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BJA Spotlight on Victim and Witness Intimidation: Growing the Knowledge Base for Criminal Justice Practitioners
By Alissa Huntoon, Senior Policy Advisor, Bureau of Justice Assistance
The intimidation of victims and witnesses may hinder investigation and prosecution of criminal cases by denying police and prosecutors access to critical evidence and therefore, undermining the function of the justice system. To address this challenge requires the involvement of professionals from across the justice system who may come into contact with victims or witnesses who may be vulnerable to intimidation. The Bureau of Justice Assistance (BJA) is supporting multiple efforts to foster a collaborative approach to examining the issue of victim and witness intimidation, and providing a range of resources and strategies for both criminal justice practitioners and community members.
1.) BJA Victim and Witness Participation with the Justice System: Decreasing Intimidation, Ensuring Safety, and Improving Case Outcomes Roundtable:
On March 9, 2016, BJA convened a roundtable on victim and witness participation with the justice system and how to decrease intimidation and improve case outcomes. The meeting assembled a group of practitioners, community members, and thought leaders from around the country to discuss the challenge of successfully clearing homicide, non-fatal shootings, and other violent crime cases stemming from victim and witness intimidation. Many communities across the country experience low violent crime clearance rates, resulting in part from a reluctance by victims and/or witnesses to engage and cooperate with the justice system. Such reluctance is often due to the fear of intimidation, a lack of public trust and confidence in the criminal justice system, and/or close ties between the victims and witnesses and the crime’s perpetrators and their associates.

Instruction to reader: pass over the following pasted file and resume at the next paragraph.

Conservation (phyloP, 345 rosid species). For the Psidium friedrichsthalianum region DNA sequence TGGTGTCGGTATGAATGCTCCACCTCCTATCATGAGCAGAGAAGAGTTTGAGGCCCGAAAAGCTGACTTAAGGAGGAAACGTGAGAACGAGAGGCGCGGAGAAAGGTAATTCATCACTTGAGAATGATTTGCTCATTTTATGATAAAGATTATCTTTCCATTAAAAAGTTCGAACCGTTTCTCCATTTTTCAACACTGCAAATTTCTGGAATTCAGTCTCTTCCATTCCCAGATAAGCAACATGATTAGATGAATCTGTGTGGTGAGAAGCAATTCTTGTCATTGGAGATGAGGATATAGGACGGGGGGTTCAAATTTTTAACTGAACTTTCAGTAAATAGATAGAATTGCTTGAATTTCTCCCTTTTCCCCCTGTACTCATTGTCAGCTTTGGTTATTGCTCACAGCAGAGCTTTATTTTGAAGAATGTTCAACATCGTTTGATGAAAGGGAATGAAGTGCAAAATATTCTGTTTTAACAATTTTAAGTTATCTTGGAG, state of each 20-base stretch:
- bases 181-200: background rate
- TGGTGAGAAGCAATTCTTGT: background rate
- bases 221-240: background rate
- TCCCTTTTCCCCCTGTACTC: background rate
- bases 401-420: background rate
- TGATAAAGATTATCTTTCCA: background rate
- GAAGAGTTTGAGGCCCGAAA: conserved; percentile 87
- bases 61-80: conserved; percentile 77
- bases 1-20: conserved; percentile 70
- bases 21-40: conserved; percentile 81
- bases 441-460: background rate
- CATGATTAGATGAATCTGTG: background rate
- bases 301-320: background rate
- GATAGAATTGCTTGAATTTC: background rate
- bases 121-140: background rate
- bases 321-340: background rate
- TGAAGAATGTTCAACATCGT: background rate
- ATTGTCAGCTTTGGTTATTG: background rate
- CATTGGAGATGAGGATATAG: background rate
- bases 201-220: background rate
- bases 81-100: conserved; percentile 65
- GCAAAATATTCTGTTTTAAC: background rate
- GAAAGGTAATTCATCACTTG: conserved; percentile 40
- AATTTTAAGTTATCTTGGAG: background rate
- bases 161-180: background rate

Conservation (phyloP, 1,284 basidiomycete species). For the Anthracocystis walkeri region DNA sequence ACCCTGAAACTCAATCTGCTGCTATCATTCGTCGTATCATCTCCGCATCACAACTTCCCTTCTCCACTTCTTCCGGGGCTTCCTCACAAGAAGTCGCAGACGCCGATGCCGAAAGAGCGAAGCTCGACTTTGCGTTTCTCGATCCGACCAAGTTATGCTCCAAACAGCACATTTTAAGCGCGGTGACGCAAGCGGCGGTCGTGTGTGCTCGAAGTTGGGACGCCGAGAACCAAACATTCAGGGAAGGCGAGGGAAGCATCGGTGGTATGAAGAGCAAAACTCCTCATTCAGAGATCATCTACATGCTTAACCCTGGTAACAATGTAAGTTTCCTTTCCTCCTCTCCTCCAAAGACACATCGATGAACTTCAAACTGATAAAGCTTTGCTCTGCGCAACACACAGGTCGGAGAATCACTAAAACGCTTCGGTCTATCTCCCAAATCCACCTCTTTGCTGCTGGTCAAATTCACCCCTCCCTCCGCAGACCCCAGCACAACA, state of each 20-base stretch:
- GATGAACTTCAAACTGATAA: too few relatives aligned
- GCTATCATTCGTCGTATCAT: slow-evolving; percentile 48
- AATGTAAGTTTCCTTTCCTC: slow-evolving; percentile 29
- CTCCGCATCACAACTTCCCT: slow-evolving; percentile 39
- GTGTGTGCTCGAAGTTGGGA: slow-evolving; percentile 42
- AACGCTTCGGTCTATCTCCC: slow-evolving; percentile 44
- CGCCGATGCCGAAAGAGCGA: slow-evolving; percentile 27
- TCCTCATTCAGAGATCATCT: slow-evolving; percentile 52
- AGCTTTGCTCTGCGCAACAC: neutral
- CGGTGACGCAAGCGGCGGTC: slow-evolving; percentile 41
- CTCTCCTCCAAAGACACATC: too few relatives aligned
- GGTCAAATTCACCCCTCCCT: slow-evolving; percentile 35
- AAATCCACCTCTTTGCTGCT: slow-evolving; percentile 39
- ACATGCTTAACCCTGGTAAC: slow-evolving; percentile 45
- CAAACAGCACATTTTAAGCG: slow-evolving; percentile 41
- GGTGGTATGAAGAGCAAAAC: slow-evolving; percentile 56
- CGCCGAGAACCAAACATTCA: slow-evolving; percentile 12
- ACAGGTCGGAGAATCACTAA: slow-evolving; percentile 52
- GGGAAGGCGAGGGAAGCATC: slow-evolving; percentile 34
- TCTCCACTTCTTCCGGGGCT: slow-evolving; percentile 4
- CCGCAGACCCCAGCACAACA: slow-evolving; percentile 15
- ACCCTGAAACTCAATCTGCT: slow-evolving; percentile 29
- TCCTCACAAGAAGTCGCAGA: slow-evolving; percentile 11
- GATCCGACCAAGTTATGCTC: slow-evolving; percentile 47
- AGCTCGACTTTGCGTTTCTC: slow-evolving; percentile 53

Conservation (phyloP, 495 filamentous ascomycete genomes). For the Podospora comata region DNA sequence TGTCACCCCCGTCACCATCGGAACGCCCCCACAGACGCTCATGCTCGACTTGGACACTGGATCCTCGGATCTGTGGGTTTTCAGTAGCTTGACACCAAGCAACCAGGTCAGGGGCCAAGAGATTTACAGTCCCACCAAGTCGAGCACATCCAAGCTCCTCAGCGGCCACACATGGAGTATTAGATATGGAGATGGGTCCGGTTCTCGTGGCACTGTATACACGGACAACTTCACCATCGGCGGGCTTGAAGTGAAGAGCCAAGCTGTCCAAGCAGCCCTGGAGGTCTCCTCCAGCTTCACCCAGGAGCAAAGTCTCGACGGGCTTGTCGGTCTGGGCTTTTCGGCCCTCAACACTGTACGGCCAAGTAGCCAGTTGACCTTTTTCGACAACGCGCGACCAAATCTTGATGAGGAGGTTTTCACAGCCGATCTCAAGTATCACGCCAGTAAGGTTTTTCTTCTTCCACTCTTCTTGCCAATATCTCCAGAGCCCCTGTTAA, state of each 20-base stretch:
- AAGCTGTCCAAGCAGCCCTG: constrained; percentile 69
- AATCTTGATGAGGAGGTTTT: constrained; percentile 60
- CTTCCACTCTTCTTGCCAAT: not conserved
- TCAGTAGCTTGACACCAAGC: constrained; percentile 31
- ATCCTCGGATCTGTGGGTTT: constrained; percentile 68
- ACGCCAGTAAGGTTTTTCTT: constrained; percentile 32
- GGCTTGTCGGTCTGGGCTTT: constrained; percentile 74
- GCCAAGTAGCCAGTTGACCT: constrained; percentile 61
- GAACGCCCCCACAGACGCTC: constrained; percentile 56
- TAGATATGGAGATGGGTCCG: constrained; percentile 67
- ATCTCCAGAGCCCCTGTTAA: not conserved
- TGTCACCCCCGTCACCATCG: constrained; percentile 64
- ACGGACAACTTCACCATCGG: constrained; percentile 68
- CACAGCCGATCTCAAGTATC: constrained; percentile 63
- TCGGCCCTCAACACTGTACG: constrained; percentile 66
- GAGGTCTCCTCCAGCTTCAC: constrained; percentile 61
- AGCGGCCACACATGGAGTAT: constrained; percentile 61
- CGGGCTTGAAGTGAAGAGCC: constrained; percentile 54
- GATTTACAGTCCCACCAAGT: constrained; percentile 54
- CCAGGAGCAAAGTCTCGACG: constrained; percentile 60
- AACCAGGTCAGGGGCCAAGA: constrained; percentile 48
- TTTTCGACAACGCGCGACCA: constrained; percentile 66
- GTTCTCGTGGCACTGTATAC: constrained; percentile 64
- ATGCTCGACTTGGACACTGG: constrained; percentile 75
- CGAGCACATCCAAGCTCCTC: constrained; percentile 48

BJA sought to identify promising investigative and prosecution practices for successfully engaging victims and witnesses to close cases that would otherwise remain unsolved without the illuminating evidence from these victims and/or witnesses. Of equal importance was identifying strategies that ensure the safety of victims and witnesses, while simultaneously instilling their trust and confidence in the justice system.
A final meeting report from the roundtable is forthcoming; it will summarize the meeting discussions and share a blueprint of key strategies, practices, and tools. The report will also offer recommendations on moving forward.
2.) National Prosecutor's Consortium:
BJA is working with prosecutors to improve public trust and confidence in the justice system and encourage victims and witnesses to participate throughout all stages of the criminal justice process. Prosecutors can receive technical assistance to implement consortiums within their communities to tackle these issues.
For more information, visit the Prosecutors’ Center for Excellence at www.pceinc.org.
3.) BJA Funding Opportunities:
As part of its FY 2016 series of Competitive Grant solicitations, BJA released a training and technical assistance (TTA) award for the delivery of TTA nationwide in support of communities wishing to improve victim and witness cooperation and to combat victim intimidation at the local level. The goal was for the selected TTA provider to deliver TTA to three communities, create an online toolkit for improving investigations, and develop fact sheets and/or practitioner monographs related to the projects in the three selected communities. This solicitation closed on May 10, 2016. For a list of current BJA funding opportunities, please click here.
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Points of view or opinions on BJA NTTAC’s TTA Today blog are those of the author(s) and do not necessarily represent the official position or policies of the U.S. Department of Justice, BJA, or BJA NTTAC.